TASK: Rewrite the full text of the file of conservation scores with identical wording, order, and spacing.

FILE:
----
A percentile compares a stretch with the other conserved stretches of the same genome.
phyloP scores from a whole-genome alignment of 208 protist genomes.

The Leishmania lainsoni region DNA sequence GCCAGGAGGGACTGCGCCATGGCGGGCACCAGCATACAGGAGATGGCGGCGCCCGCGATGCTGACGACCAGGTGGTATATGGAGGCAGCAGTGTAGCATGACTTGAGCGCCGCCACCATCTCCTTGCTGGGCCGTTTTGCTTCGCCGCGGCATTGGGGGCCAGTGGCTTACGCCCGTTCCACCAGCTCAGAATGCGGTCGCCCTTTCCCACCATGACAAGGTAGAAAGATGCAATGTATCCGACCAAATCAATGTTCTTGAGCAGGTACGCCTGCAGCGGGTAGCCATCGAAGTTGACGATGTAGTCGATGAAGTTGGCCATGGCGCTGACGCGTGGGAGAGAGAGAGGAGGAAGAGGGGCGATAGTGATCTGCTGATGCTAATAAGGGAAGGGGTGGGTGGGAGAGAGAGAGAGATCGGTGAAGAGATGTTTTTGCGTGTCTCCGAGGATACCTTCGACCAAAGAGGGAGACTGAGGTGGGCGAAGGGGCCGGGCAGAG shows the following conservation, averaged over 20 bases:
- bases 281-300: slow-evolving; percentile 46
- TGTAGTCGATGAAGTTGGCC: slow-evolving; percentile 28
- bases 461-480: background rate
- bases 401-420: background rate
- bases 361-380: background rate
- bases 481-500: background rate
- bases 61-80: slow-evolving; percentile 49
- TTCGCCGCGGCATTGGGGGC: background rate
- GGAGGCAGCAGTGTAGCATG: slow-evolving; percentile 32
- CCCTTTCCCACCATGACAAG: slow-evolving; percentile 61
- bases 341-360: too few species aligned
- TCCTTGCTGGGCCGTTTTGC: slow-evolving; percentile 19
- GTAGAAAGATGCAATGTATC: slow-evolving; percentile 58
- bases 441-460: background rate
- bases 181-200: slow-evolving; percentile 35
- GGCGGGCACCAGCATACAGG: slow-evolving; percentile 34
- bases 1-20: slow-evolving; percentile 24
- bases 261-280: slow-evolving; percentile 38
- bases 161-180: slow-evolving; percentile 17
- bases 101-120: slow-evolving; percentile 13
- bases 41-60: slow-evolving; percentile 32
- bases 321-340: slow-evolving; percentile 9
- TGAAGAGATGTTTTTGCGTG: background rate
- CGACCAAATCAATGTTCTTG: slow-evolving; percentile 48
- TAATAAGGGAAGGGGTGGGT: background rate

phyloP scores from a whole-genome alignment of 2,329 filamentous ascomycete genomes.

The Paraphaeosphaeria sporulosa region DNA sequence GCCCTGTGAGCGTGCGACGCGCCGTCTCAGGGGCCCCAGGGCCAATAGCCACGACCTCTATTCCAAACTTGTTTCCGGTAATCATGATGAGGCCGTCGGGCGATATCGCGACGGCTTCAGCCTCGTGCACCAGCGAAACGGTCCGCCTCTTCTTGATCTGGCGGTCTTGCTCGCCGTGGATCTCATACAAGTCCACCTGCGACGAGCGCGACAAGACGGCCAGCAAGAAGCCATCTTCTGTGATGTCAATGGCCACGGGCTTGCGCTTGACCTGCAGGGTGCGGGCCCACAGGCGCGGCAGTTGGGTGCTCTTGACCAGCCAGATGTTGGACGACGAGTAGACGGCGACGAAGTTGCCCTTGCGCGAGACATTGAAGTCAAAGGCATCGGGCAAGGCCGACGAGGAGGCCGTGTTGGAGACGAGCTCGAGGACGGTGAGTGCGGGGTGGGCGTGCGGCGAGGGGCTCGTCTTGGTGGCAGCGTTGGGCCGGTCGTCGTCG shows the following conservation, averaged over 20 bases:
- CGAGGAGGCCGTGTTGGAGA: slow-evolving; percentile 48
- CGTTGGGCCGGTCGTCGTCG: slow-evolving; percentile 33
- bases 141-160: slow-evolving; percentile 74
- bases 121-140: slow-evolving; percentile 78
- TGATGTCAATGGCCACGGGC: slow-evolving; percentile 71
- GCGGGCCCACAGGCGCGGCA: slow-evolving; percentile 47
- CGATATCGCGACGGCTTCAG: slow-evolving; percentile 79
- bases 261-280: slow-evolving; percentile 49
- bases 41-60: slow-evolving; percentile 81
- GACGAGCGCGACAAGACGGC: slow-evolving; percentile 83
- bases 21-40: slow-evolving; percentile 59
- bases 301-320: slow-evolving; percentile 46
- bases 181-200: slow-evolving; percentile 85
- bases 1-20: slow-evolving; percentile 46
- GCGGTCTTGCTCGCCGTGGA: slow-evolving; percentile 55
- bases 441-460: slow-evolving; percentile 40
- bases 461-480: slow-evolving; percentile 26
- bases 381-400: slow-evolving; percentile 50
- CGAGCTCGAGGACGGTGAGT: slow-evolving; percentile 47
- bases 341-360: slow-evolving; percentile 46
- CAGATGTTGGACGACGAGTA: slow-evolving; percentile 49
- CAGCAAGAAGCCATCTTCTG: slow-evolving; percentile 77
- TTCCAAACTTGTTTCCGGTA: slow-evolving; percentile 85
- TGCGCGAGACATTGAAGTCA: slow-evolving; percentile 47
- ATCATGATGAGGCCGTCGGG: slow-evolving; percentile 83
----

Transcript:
A percentile compares a stretch with the other conserved stretches of the same genome.
phyloP scores from a whole-genome alignment of 208 protist genomes.

The Leishmania lainsoni region DNA sequence GCCAGGAGGGACTGCGCCATGGCGGGCACCAGCATACAGGAGATGGCGGCGCCCGCGATGCTGACGACCAGGTGGTATATGGAGGCAGCAGTGTAGCATGACTTGAGCGCCGCCACCATCTCCTTGCTGGGCCGTTTTGCTTCGCCGCGGCATTGGGGGCCAGTGGCTTACGCCCGTTCCACCAGCTCAGAATGCGGTCGCCCTTTCCCACCATGACAAGGTAGAAAGATGCAATGTATCCGACCAAATCAATGTTCTTGAGCAGGTACGCCTGCAGCGGGTAGCCATCGAAGTTGACGATGTAGTCGATGAAGTTGGCCATGGCGCTGACGCGTGGGAGAGAGAGAGGAGGAAGAGGGGCGATAGTGATCTGCTGATGCTAATAAGGGAAGGGGTGGGTGGGAGAGAGAGAGAGATCGGTGAAGAGATGTTTTTGCGTGTCTCCGAGGATACCTTCGACCAAAGAGGGAGACTGAGGTGGGCGAAGGGGCCGGGCAGAG shows the following conservation, averaged over 20 bases:
- bases 281-300: slow-evolving; percentile 46
- TGTAGTCGATGAAGTTGGCC: slow-evolving; percentile 28
- bases 461-480: background rate
- bases 401-420: background rate
- bases 361-380: background rate
- bases 481-500: background rate
- bases 61-80: slow-evolving; percentile 49
- TTCGCCGCGGCATTGGGGGC: background rate
- GGAGGCAGCAGTGTAGCATG: slow-evolving; percentile 32
- CCCTTTCCCACCATGACAAG: slow-evolving; percentile 61
- bases 341-360: too few species aligned
- TCCTTGCTGGGCCGTTTTGC: slow-evolving; percentile 19
- GTAGAAAGATGCAATGTATC: slow-evolving; percentile 58
- bases 441-460: background rate
- bases 181-200: slow-evolving; percentile 35
- GGCGGGCACCAGCATACAGG: slow-evolving; percentile 34
- bases 1-20: slow-evolving; percentile 24
- bases 261-280: slow-evolving; percentile 38
- bases 161-180: slow-evolving; percentile 17
- bases 101-120: slow-evolving; percentile 13
- bases 41-60: slow-evolving; percentile 32
- bases 321-340: slow-evolving; percentile 9
- TGAAGAGATGTTTTTGCGTG: background rate
- CGACCAAATCAATGTTCTTG: slow-evolving; percentile 48
- TAATAAGGGAAGGGGTGGGT: background rate

phyloP scores from a whole-genome alignment of 2,329 filamentous ascomycete genomes.

The Paraphaeosphaeria sporulosa region DNA sequence GCCCTGTGAGCGTGCGACGCGCCGTCTCAGGGGCCCCAGGGCCAATAGCCACGACCTCTATTCCAAACTTGTTTCCGGTAATCATGATGAGGCCGTCGGGCGATATCGCGACGGCTTCAGCCTCGTGCACCAGCGAAACGGTCCGCCTCTTCTTGATCTGGCGGTCTTGCTCGCCGTGGATCTCATACAAGTCCACCTGCGACGAGCGCGACAAGACGGCCAGCAAGAAGCCATCTTCTGTGATGTCAATGGCCACGGGCTTGCGCTTGACCTGCAGGGTGCGGGCCCACAGGCGCGGCAGTTGGGTGCTCTTGACCAGCCAGATGTTGGACGACGAGTAGACGGCGACGAAGTTGCCCTTGCGCGAGACATTGAAGTCAAAGGCATCGGGCAAGGCCGACGAGGAGGCCGTGTTGGAGACGAGCTCGAGGACGGTGAGTGCGGGGTGGGCGTGCGGCGAGGGGCTCGTCTTGGTGGCAGCGTTGGGCCGGTCGTCGTCG shows the following conservation, averaged over 20 bases:
- CGAGGAGGCCGTGTTGGAGA: slow-evolving; percentile 48
- CGTTGGGCCGGTCGTCGTCG: slow-evolving; percentile 33
- bases 141-160: slow-evolving; percentile 74
- bases 121-140: slow-evolving; percentile 78
- TGATGTCAATGGCCACGGGC: slow-evolving; percentile 71
- GCGGGCCCACAGGCGCGGCA: slow-evolving; percentile 47
- CGATATCGCGACGGCTTCAG: slow-evolving; percentile 79
- bases 261-280: slow-evolving; percentile 49
- bases 41-60: slow-evolving; percentile 81
- GACGAGCGCGACAAGACGGC: slow-evolving; percentile 83
- bases 21-40: slow-evolving; percentile 59
- bases 301-320: slow-evolving; percentile 46
- bases 181-200: slow-evolving; percentile 85
- bases 1-20: slow-evolving; percentile 46
- GCGGTCTTGCTCGCCGTGGA: slow-evolving; percentile 55
- bases 441-460: slow-evolving; percentile 40
- bases 461-480: slow-evolving; percentile 26
- bases 381-400: slow-evolving; percentile 50
- CGAGCTCGAGGACGGTGAGT: slow-evolving; percentile 47
- bases 341-360: slow-evolving; percentile 46
- CAGATGTTGGACGACGAGTA: slow-evolving; percentile 49
- CAGCAAGAAGCCATCTTCTG: slow-evolving; percentile 77
- TTCCAAACTTGTTTCCGGTA: slow-evolving; percentile 85
- TGCGCGAGACATTGAAGTCA: slow-evolving; percentile 47
- ATCATGATGAGGCCGTCGGG: slow-evolving; percentile 83